Confronting Reality

You probably won’t like what I have to say this week.

I’m going to tell you it’s okay to offend someone.
Before you take this as a pass to be obnoxious, think first.
Sometimes when we confront reality, it can be a bit uncomfortable. But progress comes through the doorway of pain sometimes. You’ve heard that when applied to exercise. It’s the same with personal growth. Often we don’t make significant changes until the pain of continuing to do something exceeds the pain of changing it.
If you have developed a friendship with someone that transcends the level of an acquaintance, you may have earned the right to speak truth into his life. The boundaries of the relationship will reveal how far you can go.
When it comes to work relationships, the rules of friendship can get set aside. In order for you to be on a team with others who may or may not be friends, you have to point out things from time to time that will make the gears turn better. If you don’t, the risk is that nothing will get done. It’s a personal risk to possibly offend someone whose work isn’t up to par. But it’s not fair to the team when one link in the chain is broken, so go ahead and stick your neck out.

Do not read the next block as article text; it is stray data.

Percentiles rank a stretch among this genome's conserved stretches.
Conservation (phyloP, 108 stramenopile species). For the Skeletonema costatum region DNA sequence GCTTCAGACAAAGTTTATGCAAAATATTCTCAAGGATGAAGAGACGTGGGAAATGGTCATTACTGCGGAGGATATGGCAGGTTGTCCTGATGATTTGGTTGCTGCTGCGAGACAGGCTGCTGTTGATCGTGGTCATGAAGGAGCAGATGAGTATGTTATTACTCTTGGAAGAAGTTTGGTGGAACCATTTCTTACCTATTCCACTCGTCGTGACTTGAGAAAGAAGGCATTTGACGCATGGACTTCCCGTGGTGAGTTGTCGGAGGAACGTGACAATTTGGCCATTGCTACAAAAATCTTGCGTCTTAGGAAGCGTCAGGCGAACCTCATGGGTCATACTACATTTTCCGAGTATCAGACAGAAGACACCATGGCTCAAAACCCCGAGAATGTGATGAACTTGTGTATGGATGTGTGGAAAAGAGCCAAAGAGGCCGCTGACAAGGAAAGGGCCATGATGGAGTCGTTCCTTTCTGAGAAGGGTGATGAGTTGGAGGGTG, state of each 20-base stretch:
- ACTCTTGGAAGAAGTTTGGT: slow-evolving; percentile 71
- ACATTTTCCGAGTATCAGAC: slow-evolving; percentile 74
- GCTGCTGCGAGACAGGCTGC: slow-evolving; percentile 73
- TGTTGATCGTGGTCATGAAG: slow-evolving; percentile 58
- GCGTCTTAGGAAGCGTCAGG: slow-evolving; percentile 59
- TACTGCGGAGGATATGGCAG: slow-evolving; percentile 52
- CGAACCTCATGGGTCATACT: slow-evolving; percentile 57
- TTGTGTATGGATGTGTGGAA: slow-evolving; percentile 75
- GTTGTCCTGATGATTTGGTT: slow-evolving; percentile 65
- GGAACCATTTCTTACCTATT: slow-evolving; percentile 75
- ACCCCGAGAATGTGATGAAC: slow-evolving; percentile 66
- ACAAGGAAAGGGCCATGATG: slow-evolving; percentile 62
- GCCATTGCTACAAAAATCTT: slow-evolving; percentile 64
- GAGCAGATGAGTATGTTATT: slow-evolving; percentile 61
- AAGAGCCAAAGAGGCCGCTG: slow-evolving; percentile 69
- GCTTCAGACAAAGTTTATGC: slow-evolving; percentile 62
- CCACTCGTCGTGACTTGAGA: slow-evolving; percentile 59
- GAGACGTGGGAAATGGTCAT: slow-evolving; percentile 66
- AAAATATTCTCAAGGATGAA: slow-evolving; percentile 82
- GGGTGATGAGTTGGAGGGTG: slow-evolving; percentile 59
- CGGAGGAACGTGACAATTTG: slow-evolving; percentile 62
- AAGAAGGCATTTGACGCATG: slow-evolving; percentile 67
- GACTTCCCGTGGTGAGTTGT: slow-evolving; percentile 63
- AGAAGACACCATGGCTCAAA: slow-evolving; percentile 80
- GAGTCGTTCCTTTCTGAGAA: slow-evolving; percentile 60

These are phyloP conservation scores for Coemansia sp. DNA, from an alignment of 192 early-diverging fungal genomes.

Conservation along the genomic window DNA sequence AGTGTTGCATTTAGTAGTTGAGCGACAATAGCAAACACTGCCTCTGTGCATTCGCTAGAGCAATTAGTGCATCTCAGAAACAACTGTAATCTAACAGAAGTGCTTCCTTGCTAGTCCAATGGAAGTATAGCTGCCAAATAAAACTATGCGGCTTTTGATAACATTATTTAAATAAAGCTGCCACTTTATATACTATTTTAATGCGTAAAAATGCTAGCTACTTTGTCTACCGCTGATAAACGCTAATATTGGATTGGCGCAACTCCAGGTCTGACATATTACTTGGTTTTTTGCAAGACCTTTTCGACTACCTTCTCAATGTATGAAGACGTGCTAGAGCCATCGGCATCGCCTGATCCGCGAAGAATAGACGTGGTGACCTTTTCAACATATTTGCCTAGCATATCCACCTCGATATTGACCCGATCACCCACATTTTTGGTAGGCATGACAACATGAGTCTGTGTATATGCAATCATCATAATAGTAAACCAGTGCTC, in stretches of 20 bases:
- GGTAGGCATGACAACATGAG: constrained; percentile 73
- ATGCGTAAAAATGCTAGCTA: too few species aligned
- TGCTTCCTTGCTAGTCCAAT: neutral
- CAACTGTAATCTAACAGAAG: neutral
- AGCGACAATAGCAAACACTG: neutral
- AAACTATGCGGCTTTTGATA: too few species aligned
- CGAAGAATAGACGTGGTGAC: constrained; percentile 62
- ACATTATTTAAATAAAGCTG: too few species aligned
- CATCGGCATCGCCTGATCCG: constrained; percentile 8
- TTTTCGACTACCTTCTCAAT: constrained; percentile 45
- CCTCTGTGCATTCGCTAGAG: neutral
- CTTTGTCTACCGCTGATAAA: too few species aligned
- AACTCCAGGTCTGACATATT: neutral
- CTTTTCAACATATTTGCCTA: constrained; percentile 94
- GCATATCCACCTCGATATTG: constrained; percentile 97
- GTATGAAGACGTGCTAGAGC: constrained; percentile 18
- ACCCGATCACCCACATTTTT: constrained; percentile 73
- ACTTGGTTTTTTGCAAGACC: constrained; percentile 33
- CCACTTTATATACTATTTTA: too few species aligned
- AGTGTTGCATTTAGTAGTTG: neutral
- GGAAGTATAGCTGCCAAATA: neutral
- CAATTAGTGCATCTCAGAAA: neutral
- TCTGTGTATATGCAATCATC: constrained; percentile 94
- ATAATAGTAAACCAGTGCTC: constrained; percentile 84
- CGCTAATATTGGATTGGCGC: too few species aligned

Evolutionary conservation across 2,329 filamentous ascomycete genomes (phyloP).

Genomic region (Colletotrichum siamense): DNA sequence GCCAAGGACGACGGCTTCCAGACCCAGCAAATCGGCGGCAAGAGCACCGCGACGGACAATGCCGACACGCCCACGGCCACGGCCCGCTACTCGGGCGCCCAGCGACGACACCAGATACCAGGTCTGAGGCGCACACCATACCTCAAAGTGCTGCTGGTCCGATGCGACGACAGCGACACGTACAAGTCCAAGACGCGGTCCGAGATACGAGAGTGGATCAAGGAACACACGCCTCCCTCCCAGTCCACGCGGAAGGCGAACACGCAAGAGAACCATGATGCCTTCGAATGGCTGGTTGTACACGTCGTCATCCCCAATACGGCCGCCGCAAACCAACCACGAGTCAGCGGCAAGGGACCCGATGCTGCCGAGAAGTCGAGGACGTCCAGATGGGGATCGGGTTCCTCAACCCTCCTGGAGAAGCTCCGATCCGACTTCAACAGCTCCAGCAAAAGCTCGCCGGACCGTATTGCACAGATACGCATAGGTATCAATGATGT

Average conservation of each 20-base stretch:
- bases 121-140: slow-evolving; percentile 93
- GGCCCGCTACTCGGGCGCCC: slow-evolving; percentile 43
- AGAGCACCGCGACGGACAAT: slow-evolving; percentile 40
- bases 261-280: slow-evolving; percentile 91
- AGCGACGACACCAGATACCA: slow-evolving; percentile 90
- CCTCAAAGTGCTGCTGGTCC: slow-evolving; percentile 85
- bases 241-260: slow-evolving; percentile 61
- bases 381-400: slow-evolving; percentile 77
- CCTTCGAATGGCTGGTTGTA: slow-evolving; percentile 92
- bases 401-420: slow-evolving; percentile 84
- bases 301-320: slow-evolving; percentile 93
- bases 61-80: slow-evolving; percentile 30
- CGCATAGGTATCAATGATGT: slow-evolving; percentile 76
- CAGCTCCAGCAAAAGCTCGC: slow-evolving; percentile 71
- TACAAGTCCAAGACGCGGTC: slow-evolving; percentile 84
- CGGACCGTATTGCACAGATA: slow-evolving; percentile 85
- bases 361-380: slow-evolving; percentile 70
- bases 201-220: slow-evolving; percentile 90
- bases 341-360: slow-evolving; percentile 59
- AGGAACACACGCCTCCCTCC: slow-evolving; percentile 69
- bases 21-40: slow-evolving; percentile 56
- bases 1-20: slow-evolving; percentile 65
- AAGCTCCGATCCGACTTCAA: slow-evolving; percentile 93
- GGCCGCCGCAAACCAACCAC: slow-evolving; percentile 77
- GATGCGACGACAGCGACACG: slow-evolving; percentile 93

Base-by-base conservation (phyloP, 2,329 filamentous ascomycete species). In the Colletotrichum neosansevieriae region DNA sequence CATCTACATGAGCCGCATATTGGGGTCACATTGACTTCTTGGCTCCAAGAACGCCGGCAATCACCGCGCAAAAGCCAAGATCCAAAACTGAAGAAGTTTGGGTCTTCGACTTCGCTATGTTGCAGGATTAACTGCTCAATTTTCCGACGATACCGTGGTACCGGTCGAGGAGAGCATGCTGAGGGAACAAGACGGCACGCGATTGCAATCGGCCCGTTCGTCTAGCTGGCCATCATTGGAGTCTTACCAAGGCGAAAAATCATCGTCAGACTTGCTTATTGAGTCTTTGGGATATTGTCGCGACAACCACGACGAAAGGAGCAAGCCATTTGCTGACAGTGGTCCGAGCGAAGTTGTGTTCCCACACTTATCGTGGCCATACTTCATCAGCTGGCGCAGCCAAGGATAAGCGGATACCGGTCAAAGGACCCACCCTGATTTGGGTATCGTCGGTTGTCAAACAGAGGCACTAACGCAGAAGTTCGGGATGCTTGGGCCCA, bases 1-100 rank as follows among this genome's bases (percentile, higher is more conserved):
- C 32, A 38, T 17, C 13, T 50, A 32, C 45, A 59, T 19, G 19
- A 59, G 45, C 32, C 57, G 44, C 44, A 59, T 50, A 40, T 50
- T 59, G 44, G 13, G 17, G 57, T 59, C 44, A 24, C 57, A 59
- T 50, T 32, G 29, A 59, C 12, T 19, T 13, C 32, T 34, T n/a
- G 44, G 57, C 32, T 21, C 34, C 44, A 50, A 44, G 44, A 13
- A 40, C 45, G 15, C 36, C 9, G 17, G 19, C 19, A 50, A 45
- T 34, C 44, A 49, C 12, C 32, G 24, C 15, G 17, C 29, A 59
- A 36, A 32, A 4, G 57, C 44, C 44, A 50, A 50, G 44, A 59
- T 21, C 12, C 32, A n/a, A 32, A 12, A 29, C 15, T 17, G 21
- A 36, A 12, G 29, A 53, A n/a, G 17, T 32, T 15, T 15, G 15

If you’re going to offend someone, do it for the right reasons.
Some human relations principles apply here. It’s not necessary to offend if you think your coworkers blouse is ghastly. Now if she comes to work dressed like a clown and you’re not working at a circus, you should probably say something. The principle to remember is that you should criticize behavior, not people.
Everyone has something they can do really well. We’re all created in God’s image and that gives us all value. So be careful not to make your remarks personal.
You should also let them know that you’re hurt too. The pain is what led you to say something. Let them know you have their best interest in mind. You’re part of a team and when one member suffers, the others do too.
What I’m suggesting is that you refrain from criticism unless it’s constructive. Don’t tell someone what they’ve done is wrong unless you offer a solution as well.
Who knows? Your remarks might make a difference and offer someone hope. 
Posted in Uncategorized, Your Practical Business Guide.

I’m a Writing Coach, a Promotion Strategist, and an Entrepreneur. I help writers engage readers, sell their ideas, and build their tribes. I design non-sleazy promotion plans for artists, writers, and other creatives. When I’m not writing, I love coffee and conversation.